Three Little Mermaids by Mara Van Fleet-- and also the similar Little Color FairiesNight-Night Princess, and Mama's Pajamas (also all by Mara Van Fleet)-- have all really piqued Sadie's interest on the later end of this age bracket. I tried a few of these with her when she was about 10-months-old and, while she certainly enjoyed them even then, she is really the perfect age for them now, at 18-months. In fact, Sadie is intrigued by these books from the moment she sees the pull-tabs on the covers! She is constantly handing them to me to read to her. They are each SO interactive; the pull-tab covers are just the start! On the first page of Three Little Mermaids, for example, there is an octopus holding a fun, sticky lollipop that Sadie likes to touch over and over again. The book also has fuzzy seals, bumpy star fish, flaps to open, and--best of all--MORE PULL TABS! What's crazy is that, while these stories themselves seem like they'd be too long to be interesting to a child this age (in Three Little Mermaids, all the sea friends help the mermaids prepare for a tea party), I think Sadie is actually focused on the stories! Even when we come across a rare non-interactive page, she still seems engaged. It's so crazy! We can read any of these four selections over and over, or switch between them, and she's happy for a while. So thanks, Mara Van Fleet, for letting this very pregnant momma sit for a few minutes while her active toddler actually interacts with a few books in a row!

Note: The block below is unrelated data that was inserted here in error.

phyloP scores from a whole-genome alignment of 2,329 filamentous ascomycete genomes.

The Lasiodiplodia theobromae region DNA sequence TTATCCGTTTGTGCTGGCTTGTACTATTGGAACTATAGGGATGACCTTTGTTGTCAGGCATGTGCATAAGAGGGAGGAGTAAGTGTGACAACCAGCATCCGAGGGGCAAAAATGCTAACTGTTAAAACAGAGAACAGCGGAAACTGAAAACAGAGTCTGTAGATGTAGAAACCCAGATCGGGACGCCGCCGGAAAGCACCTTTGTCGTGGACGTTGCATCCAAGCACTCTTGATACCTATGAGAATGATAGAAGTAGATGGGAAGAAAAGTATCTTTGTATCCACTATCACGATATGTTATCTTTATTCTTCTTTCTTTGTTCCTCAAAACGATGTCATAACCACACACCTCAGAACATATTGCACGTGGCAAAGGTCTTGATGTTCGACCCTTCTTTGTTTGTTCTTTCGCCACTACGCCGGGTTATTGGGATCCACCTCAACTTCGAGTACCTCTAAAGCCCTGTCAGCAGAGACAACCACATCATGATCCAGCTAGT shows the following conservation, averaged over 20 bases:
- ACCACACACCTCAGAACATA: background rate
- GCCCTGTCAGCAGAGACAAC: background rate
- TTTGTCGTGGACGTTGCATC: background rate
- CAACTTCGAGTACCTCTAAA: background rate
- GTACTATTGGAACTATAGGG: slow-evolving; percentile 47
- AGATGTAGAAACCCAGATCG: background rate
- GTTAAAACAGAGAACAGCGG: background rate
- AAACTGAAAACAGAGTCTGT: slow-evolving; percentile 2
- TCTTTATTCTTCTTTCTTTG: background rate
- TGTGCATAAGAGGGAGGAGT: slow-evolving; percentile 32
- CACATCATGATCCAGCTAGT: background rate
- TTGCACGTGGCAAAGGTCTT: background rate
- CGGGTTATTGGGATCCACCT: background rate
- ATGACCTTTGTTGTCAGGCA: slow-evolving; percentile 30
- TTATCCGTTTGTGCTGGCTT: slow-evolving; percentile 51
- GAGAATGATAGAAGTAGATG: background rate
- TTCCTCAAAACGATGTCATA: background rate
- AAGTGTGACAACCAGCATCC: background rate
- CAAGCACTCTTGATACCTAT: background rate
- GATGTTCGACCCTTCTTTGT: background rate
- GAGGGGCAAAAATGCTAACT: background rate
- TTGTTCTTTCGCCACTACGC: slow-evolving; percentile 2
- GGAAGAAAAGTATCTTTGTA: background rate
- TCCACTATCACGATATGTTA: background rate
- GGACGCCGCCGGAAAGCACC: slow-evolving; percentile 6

Pete the Cat: The Wheels on the Bus by James Dean has been a hit in our house since Sadie was a newborn, but only now has it become one of our solid, regular go-to's. Or should I say, one of Sadie's solid, regular go-to's. She is always yanking this one off her (fairly tightly packed) bookshelf and handing it to me to read to her. She'll sit nicely in her chair while I sing The Wheels on the Bus song (with some fun variations thanks to Pete) over and over, and occasionally point out things like the bird, the dog, and Pete's guitar. Sadie definitely learned the word "guitar" because of Pete the Cat. She's even just begun to mimic The Wheels on the Bus hand motions that I try to do along (as I also hold the book). This is one we're gonna read again and again for a long time in our house!